I often see two entrepreneurs executing on similar opportunities, but with two very different capital efficiencies. First, there's the aggressive one who spends money very quickly, building a large team, buying early growth through aggressive marketing and sales, and hoping for a large upround in the next financing round. Then, there's the bootstrapping entrepreneur who hires carefully (sometimes too little, too late), trying to get as much runway with the current money as possible and build a "real" business.
In other words, bootstrapped vs funded.
Boris makes some good points, though I feel he still glorifies the funded path a bit more than necessary (perhaps because he's himself an investor, and is therefore interested in there being more funded businesses). One essential point:
3 . Evaluate your market: is it winner-takes-it-all?
If you're targeting a winner-takes-it-all (or almost all) market, then focusing on saving money makes no sense. You'd be sacrificing market leadership. Think about it. Nobody remembers Ryze, or Spoke as early LinkedIn competitors. But if you're operating in e-commerce or other non winner-takes-it-all markets, then you don't have to be overly aggressive in the early stages. In this case, you can take your time to fine-tune your model before aggressively scaling up.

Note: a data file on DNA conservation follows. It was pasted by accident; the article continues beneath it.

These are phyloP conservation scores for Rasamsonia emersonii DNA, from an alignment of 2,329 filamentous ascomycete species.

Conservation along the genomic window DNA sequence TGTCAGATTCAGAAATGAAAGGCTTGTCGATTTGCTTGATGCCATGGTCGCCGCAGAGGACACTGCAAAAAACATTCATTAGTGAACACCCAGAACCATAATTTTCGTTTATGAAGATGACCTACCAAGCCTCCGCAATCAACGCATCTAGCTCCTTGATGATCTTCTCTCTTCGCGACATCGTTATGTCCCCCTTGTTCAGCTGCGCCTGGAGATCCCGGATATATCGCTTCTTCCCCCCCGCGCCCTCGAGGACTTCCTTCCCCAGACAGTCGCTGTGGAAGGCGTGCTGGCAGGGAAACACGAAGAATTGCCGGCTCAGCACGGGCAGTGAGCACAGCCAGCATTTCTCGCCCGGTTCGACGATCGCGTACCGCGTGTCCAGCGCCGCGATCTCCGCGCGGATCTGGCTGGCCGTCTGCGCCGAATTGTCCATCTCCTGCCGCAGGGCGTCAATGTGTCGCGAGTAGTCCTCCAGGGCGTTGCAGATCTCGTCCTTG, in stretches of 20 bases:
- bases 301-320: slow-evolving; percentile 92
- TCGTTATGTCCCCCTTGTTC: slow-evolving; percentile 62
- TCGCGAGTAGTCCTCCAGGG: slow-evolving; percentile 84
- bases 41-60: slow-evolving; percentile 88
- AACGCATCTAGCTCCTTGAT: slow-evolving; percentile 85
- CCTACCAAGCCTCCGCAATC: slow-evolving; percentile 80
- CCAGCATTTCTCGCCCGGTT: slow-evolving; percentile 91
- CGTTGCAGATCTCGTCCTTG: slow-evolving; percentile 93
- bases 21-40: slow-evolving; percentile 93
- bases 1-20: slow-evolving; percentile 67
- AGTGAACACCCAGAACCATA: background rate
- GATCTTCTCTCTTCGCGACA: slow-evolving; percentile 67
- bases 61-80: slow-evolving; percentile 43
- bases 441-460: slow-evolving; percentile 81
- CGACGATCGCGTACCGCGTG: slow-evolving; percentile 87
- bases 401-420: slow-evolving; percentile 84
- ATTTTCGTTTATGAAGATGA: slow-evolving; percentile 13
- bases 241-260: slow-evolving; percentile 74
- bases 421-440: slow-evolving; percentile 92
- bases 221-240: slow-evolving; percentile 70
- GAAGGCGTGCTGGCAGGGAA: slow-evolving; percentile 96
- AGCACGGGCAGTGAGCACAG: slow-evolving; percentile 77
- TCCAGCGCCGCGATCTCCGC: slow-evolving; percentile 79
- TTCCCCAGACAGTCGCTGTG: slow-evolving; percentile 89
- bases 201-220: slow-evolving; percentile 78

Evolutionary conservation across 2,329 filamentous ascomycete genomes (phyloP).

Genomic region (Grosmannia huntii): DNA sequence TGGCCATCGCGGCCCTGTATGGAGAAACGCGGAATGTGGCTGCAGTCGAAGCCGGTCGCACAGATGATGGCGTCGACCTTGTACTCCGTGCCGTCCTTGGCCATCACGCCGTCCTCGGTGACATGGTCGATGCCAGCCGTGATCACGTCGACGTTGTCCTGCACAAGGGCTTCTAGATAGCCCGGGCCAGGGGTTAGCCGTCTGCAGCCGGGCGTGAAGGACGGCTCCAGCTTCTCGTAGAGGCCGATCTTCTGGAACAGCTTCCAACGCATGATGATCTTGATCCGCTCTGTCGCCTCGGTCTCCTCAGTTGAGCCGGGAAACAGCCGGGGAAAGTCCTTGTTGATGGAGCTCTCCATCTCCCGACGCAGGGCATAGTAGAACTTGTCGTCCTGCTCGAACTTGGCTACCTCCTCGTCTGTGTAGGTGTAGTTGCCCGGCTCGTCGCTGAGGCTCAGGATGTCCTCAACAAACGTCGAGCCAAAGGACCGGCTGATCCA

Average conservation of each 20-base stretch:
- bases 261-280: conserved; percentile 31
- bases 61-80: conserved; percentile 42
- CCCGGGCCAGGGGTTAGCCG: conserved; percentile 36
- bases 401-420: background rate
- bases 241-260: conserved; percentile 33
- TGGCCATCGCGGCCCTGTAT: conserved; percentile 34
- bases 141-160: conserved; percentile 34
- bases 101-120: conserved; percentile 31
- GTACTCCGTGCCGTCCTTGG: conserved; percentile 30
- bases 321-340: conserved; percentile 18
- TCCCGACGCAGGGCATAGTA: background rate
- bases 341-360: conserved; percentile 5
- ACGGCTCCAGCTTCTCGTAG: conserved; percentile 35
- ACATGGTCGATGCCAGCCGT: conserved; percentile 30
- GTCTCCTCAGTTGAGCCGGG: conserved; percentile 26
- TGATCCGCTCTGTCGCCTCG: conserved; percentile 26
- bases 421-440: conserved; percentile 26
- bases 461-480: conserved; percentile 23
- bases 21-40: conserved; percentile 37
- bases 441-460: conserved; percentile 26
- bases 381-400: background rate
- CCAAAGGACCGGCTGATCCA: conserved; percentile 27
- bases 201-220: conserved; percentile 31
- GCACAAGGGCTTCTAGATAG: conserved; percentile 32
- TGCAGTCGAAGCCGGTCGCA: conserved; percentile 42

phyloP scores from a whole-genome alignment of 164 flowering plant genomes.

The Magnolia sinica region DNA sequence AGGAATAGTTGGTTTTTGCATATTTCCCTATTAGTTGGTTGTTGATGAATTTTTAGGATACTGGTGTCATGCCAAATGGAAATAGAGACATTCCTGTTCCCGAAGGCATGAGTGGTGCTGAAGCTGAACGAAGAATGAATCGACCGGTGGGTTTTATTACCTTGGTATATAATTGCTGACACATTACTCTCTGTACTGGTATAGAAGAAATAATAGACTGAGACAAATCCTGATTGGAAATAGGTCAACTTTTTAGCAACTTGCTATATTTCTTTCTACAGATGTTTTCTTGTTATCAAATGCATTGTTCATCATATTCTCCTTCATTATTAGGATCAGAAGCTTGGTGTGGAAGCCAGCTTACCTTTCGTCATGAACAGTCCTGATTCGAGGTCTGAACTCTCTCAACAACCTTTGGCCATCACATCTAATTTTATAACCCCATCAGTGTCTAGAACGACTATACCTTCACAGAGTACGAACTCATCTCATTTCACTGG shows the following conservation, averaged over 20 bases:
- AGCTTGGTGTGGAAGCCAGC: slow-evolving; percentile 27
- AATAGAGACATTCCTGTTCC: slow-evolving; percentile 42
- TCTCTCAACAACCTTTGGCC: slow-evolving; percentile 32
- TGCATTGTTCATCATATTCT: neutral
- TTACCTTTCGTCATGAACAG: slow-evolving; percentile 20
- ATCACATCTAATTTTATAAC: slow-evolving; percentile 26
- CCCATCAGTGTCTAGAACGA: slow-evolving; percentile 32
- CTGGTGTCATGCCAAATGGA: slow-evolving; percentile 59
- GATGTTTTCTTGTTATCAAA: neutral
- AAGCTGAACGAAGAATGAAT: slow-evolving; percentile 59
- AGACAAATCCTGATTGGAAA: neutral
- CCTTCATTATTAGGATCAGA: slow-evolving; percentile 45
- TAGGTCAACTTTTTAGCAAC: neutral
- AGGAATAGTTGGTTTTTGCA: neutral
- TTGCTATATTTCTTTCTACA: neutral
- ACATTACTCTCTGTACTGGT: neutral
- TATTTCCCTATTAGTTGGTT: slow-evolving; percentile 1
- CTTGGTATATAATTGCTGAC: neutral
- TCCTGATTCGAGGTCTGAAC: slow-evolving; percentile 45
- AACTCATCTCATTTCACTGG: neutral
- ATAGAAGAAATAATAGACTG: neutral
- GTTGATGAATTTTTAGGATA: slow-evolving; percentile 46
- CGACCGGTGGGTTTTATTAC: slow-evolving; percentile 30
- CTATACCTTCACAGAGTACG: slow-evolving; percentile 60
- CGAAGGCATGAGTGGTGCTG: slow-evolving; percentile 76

I'd turn this point around and say, unless your market/idea has a property, like winner-takes-all or an intrinsic huge-upfront-investment (e.g. Tesla or SpaceX - and by "huge" I don't mean "it'll take 12 months to build v1"), it makes little sense to take funding, with all its associated problems.
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